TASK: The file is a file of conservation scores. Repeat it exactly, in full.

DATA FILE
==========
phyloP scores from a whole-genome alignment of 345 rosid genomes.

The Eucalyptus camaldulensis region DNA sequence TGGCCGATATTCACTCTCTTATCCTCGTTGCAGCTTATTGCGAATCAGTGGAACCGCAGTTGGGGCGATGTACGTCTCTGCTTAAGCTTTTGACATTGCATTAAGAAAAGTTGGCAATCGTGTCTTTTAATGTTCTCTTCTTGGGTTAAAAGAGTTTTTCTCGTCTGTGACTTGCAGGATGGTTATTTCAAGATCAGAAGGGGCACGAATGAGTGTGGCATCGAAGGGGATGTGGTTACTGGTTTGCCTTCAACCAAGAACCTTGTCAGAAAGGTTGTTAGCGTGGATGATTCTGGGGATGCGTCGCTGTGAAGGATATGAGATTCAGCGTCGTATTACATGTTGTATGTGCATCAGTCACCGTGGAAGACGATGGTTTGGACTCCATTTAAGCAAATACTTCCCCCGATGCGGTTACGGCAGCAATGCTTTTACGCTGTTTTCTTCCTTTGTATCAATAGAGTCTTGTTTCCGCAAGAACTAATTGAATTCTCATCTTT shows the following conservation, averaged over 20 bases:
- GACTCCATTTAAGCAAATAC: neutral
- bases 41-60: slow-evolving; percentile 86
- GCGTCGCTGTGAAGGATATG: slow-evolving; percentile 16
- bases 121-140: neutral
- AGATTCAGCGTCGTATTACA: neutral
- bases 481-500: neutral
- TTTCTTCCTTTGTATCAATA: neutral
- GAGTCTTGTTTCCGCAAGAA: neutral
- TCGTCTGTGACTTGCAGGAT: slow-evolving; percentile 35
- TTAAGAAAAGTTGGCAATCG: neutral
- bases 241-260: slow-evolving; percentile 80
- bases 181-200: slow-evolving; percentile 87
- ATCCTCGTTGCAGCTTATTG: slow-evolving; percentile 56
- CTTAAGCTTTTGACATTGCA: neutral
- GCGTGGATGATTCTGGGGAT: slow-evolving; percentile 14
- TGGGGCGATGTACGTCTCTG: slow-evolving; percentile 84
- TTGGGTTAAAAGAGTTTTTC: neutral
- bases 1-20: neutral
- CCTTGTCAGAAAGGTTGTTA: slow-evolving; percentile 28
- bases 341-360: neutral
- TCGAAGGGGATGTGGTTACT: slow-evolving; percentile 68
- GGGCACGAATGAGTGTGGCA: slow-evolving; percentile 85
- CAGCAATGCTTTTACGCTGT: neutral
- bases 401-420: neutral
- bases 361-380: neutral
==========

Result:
phyloP scores from a whole-genome alignment of 345 rosid genomes.

The Eucalyptus camaldulensis region DNA sequence TGGCCGATATTCACTCTCTTATCCTCGTTGCAGCTTATTGCGAATCAGTGGAACCGCAGTTGGGGCGATGTACGTCTCTGCTTAAGCTTTTGACATTGCATTAAGAAAAGTTGGCAATCGTGTCTTTTAATGTTCTCTTCTTGGGTTAAAAGAGTTTTTCTCGTCTGTGACTTGCAGGATGGTTATTTCAAGATCAGAAGGGGCACGAATGAGTGTGGCATCGAAGGGGATGTGGTTACTGGTTTGCCTTCAACCAAGAACCTTGTCAGAAAGGTTGTTAGCGTGGATGATTCTGGGGATGCGTCGCTGTGAAGGATATGAGATTCAGCGTCGTATTACATGTTGTATGTGCATCAGTCACCGTGGAAGACGATGGTTTGGACTCCATTTAAGCAAATACTTCCCCCGATGCGGTTACGGCAGCAATGCTTTTACGCTGTTTTCTTCCTTTGTATCAATAGAGTCTTGTTTCCGCAAGAACTAATTGAATTCTCATCTTT shows the following conservation, averaged over 20 bases:
- GACTCCATTTAAGCAAATAC: neutral
- bases 41-60: slow-evolving; percentile 86
- GCGTCGCTGTGAAGGATATG: slow-evolving; percentile 16
- bases 121-140: neutral
- AGATTCAGCGTCGTATTACA: neutral
- bases 481-500: neutral
- TTTCTTCCTTTGTATCAATA: neutral
- GAGTCTTGTTTCCGCAAGAA: neutral
- TCGTCTGTGACTTGCAGGAT: slow-evolving; percentile 35
- TTAAGAAAAGTTGGCAATCG: neutral
- bases 241-260: slow-evolving; percentile 80
- bases 181-200: slow-evolving; percentile 87
- ATCCTCGTTGCAGCTTATTG: slow-evolving; percentile 56
- CTTAAGCTTTTGACATTGCA: neutral
- GCGTGGATGATTCTGGGGAT: slow-evolving; percentile 14
- TGGGGCGATGTACGTCTCTG: slow-evolving; percentile 84
- TTGGGTTAAAAGAGTTTTTC: neutral
- bases 1-20: neutral
- CCTTGTCAGAAAGGTTGTTA: slow-evolving; percentile 28
- bases 341-360: neutral
- TCGAAGGGGATGTGGTTACT: slow-evolving; percentile 68
- GGGCACGAATGAGTGTGGCA: slow-evolving; percentile 85
- CAGCAATGCTTTTACGCTGT: neutral
- bases 401-420: neutral
- bases 361-380: neutral